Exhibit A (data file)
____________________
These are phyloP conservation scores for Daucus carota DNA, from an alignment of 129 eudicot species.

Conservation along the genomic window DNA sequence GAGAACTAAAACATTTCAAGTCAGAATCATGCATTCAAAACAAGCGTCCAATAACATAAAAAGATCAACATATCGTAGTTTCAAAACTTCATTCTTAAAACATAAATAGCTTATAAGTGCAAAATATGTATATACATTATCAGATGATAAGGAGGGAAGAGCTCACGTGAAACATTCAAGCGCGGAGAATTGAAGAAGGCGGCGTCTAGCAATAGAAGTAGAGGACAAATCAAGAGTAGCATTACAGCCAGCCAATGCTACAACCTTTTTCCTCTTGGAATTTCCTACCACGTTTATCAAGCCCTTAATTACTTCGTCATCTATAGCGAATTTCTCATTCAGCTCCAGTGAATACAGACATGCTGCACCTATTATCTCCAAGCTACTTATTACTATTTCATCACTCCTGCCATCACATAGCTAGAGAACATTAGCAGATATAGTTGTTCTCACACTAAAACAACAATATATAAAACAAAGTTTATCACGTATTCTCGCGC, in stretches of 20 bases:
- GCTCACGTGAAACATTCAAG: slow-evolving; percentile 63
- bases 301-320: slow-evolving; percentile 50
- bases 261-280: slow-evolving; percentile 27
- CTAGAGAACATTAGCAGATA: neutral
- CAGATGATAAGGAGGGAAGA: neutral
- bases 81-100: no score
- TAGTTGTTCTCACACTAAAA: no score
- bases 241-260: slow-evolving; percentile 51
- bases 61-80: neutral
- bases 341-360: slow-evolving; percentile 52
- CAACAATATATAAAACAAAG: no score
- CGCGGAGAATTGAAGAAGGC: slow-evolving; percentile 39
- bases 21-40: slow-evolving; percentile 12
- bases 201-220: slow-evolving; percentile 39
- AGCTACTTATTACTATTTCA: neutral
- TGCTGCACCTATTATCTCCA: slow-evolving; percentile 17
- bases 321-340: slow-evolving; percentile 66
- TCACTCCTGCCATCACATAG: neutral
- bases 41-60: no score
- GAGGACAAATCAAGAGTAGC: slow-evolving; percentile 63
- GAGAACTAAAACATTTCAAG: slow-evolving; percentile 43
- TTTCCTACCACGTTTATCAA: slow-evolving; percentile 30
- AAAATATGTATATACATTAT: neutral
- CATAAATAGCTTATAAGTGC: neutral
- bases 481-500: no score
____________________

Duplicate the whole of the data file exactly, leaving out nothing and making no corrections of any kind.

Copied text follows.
These are phyloP conservation scores for Daucus carota DNA, from an alignment of 129 eudicot species.

Conservation along the genomic window DNA sequence GAGAACTAAAACATTTCAAGTCAGAATCATGCATTCAAAACAAGCGTCCAATAACATAAAAAGATCAACATATCGTAGTTTCAAAACTTCATTCTTAAAACATAAATAGCTTATAAGTGCAAAATATGTATATACATTATCAGATGATAAGGAGGGAAGAGCTCACGTGAAACATTCAAGCGCGGAGAATTGAAGAAGGCGGCGTCTAGCAATAGAAGTAGAGGACAAATCAAGAGTAGCATTACAGCCAGCCAATGCTACAACCTTTTTCCTCTTGGAATTTCCTACCACGTTTATCAAGCCCTTAATTACTTCGTCATCTATAGCGAATTTCTCATTCAGCTCCAGTGAATACAGACATGCTGCACCTATTATCTCCAAGCTACTTATTACTATTTCATCACTCCTGCCATCACATAGCTAGAGAACATTAGCAGATATAGTTGTTCTCACACTAAAACAACAATATATAAAACAAAGTTTATCACGTATTCTCGCGC, in stretches of 20 bases:
- GCTCACGTGAAACATTCAAG: slow-evolving; percentile 63
- bases 301-320: slow-evolving; percentile 50
- bases 261-280: slow-evolving; percentile 27
- CTAGAGAACATTAGCAGATA: neutral
- CAGATGATAAGGAGGGAAGA: neutral
- bases 81-100: no score
- TAGTTGTTCTCACACTAAAA: no score
- bases 241-260: slow-evolving; percentile 51
- bases 61-80: neutral
- bases 341-360: slow-evolving; percentile 52
- CAACAATATATAAAACAAAG: no score
- CGCGGAGAATTGAAGAAGGC: slow-evolving; percentile 39
- bases 21-40: slow-evolving; percentile 12
- bases 201-220: slow-evolving; percentile 39
- AGCTACTTATTACTATTTCA: neutral
- TGCTGCACCTATTATCTCCA: slow-evolving; percentile 17
- bases 321-340: slow-evolving; percentile 66
- TCACTCCTGCCATCACATAG: neutral
- bases 41-60: no score
- GAGGACAAATCAAGAGTAGC: slow-evolving; percentile 63
- GAGAACTAAAACATTTCAAG: slow-evolving; percentile 43
- TTTCCTACCACGTTTATCAA: slow-evolving; percentile 30
- AAAATATGTATATACATTAT: neutral
- CATAAATAGCTTATAAGTGC: neutral
- bases 481-500: no score